, Volume 144, Issue 1, pp 1-8

An analysis of associative learning in a terrestrial mollusc

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We have recently demonstrated that associative learning can play an important role in the regulation of food selection behavior ofLimax maximus, a terrestrial mollusc. The tendency ofLimax to approach a normally attractive odor generated by a food source such as carrot or potato can be markedly reduced if exposure to that odor is paired with exposure to a bitter taste (quinidine sulfate). We now report that variables known to influence associative learning by vertebrates (the operations of a second-order conditioning procedure, blocking and US-pre-exposure) similarly influence associative learning byLimax.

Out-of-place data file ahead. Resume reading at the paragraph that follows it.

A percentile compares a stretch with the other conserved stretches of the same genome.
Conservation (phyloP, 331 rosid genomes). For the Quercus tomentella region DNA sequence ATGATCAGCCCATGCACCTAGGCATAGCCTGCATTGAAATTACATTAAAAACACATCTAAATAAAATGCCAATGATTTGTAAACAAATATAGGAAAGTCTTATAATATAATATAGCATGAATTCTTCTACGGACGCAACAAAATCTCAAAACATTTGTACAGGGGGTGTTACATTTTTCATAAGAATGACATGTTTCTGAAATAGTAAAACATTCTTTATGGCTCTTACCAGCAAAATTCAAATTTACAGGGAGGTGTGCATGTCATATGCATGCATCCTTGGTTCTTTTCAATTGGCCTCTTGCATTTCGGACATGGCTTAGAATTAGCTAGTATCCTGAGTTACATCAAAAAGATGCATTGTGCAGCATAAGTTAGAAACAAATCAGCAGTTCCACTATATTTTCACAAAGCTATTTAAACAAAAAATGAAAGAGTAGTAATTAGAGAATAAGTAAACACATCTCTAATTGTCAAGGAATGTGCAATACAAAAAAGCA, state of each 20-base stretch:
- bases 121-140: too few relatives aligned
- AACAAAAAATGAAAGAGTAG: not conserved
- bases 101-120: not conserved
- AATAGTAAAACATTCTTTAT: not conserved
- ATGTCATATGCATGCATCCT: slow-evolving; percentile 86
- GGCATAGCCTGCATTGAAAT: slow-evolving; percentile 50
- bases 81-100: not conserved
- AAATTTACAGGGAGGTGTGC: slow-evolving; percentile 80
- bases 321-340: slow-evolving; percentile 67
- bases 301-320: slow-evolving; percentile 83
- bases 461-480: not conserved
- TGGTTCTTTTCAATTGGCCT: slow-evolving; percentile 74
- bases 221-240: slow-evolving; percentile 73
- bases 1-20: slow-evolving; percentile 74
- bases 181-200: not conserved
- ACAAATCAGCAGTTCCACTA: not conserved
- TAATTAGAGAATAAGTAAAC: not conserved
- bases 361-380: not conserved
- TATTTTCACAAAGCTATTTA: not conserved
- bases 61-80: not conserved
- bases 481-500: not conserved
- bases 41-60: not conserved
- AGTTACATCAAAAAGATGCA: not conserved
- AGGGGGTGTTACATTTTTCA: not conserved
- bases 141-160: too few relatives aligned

We thank D. Hogan and A. Nonneman for their critical comments and discussions of the manuscript. We also thank L. Cholewiak for help in collecting some of the data. This work was supported by NIH postdoctoral fellowship 5 F32 NS06221-02 to C.S. and NSF Grant BNS 8005822 and NIH Grant NSMH 15698 to A.G.